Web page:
What’s the difference between a standard sort of website and a website designed for doing education online? Hard to know really… but perhaps quite a lot actually is what I’m finding out.
Basically, your standard kind of template driven brochure websites, even the ones with all the bells and whistles, are fundamentally different from what education providers really need to get their training and education happening online. And it’s more than that. It’s about getting training and education business models online. That’s the kicker.
The business of education is about to get treated to the same disruption that we’ve seen in print and retail (to name only two industries). Pretty much every industry is being disrupted. Government is no exception and this is having an effect on education as well, particularly where that education is state subsidized or connected to government funding or compliance in some way.
The awful truth is that most of education and higher education in particular is not sustainable. Sustainability is just a code word that bureaucrats use to mean self funding. In other words, people pay 100% of the education service or product including the profit margin that the provider builds into the price to make it worth doing the work. I know… I know… So unreasonable. Of course it’s better if the state subsidizes it. Who wants customers…?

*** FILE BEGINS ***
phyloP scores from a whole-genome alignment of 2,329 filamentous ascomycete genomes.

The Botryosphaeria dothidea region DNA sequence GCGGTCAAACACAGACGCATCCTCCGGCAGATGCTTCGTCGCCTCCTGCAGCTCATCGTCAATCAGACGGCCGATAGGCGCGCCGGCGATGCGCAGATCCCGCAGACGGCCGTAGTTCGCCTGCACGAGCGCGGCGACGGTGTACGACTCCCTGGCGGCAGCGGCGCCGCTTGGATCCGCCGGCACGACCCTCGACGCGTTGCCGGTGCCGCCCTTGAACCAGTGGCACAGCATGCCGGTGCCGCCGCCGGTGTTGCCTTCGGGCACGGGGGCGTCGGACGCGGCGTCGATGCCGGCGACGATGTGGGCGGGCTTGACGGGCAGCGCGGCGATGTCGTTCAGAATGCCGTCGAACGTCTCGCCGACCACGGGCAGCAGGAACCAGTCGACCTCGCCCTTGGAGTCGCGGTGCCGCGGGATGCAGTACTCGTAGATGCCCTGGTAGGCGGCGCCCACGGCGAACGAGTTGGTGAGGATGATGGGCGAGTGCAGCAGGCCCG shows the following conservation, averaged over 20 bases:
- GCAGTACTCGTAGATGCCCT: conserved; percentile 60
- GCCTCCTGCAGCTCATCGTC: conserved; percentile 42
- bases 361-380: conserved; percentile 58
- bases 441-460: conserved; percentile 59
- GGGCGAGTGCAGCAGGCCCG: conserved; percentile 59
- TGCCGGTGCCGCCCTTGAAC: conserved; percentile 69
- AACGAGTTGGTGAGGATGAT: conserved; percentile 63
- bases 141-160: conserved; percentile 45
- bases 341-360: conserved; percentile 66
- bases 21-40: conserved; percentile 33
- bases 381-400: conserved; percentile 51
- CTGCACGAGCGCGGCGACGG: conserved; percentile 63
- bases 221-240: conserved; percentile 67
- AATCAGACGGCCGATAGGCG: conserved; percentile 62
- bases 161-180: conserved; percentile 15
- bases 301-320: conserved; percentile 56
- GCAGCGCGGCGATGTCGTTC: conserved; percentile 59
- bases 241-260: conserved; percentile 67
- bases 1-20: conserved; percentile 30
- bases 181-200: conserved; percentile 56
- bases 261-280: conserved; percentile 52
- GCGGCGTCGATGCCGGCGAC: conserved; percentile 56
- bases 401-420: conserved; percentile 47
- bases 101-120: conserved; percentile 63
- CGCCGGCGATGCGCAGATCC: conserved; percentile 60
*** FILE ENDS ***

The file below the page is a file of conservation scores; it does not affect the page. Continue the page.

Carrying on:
Another awful truth is that despite all the fuss about blended and online learning, we don’t really know what works. The medium is too new and too fast moving. Just having content online is not the same as having a great online education experience. The problem with working within the existing paradigms is that we don’t actually know what we want as educators. The result is that we tend to reproduce online what we typically do in class or on paper. This is not really leveraging what the web can (or could) do.
So what do I want out of an online learning platform. Well, I don’t actually know really. But I know what I don’t want. I don’t want:
- Just an online version of a text book. I’ve done this and it’s OK, but no longer really satisfactory. The textbook has to go… the printed one and the online one.
- Anything that won’t run on an iPad or an iPhone. Flash is out. And so are plugins that aren’t flash but actually turn out to be flash. Don’t tell me my video casts won’t work on my iPad. iPad users care about content. And who cares about Android right? Get the iPad thing sorted and the other will probably take care of itself.
- Unnecessary complexity. I don’t want back ends and front ends and authoring tools and stuff that coders and software engineers like to play with. I don’t want to learn another skill set. I’m already a content expert. That’s enough for me. Just let me get my damn content online.
- Double handling. I don’t want my students to enroll using a paper form that I email them that they fill out by hand, scan, email back and then register the same information on a website while my PA enters it again into some spreadsheet and another online database. And then if the website database won’t repopulate itself with data from any of the other things then… blah…
- Expense. My business model just got trashed. Government has no money to spend here. Don’t ask me to spend a lot of money to get this online thing cracking. I need cheap, cool, global, and scalable.
So if you’re out there… come and find me.